The rain here is pitiless, but the march of the showering clouds over the mountains is sometimes very grand. One really good day is all that I have been able to number out of six spent on the banks of the Lower Lake, and even that day was ushered in by heavy rain. Afterwards, however, the cloud field broke, and the condensed vapours rolled them-selves up into sphered masses, which sailed majestically through the ether. With some other visitors I rowed to the Upper Lake, landed at the base of the Purple Mountain, and with one companion climbed the latter to its crest. This is covered by loose masses of stone of a purplish hue, from which the mountain derives its name.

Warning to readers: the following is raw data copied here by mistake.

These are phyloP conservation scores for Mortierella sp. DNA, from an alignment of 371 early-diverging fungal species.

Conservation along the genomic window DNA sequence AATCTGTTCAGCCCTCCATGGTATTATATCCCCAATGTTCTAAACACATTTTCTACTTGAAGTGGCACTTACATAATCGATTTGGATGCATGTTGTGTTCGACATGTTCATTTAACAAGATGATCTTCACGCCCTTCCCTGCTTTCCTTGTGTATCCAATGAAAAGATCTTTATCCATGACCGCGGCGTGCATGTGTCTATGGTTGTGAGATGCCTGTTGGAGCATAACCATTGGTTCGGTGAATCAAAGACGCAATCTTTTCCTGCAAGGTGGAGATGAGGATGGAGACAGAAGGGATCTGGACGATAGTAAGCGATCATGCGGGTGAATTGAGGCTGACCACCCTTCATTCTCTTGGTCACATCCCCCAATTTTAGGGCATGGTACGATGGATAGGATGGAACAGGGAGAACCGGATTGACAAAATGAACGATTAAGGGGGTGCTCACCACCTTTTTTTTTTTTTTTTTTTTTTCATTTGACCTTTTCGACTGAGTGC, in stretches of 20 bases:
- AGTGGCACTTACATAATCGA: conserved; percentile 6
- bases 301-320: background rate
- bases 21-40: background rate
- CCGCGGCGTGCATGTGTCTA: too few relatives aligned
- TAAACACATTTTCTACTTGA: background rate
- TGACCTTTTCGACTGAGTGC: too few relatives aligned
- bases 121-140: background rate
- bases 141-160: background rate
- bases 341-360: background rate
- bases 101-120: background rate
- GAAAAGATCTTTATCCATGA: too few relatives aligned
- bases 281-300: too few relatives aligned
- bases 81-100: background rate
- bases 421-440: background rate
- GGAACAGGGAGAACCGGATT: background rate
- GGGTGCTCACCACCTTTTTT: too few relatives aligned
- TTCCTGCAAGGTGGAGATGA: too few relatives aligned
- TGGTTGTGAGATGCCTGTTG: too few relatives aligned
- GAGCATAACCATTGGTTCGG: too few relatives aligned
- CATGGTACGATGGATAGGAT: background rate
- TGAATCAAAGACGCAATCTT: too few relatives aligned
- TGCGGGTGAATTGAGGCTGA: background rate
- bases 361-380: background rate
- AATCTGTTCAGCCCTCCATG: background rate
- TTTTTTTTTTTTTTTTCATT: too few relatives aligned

A few days previously I had been on the top of Mangerton, a spot selected by the guides as affording a prospect of the entire region of the Lakes. But Mangerton is a stupid mountain, and it is climbed by a wearisome pony track. It is incomparably inferior to the Purple Mountain. From the latter, on one side, we look into the heart of Magillicuddy's Reeks, and shake hands with Carrantual across the Gap of Dunloe. It commands a splendid mountain panorama, and on the occasion of my visit showed the Reeks in their true character, as cloud-generators. A light wind swept across them. Far to westward, towards the sea, the air was cloudless ; but over the Reeks its moisture was densely precipitated, and formed there a canopy which threw an inky gloom upon the mountains. The clouds sometimes- descended so as to touch the summits, but for the most part they floated a little way above them, leaving the jagged outlines clear. From the Reeks the clouds were wafted westward ; but here, meeting with warmer air, they diminished in size, the smaller ones melting quite away. Below us gleamed the Upper Lake, running in and out amid the mountains, fringed with woods and studded with islands covered with sunny foliage. From this lake a long, sinuous, and narrow outlet, called the Long Range, runs to the Middle Lake. The suddenness with which this lovely sheet of water opens on quitting the Long Range constitutes perhaps the greatest surprise which the traveller here encounters.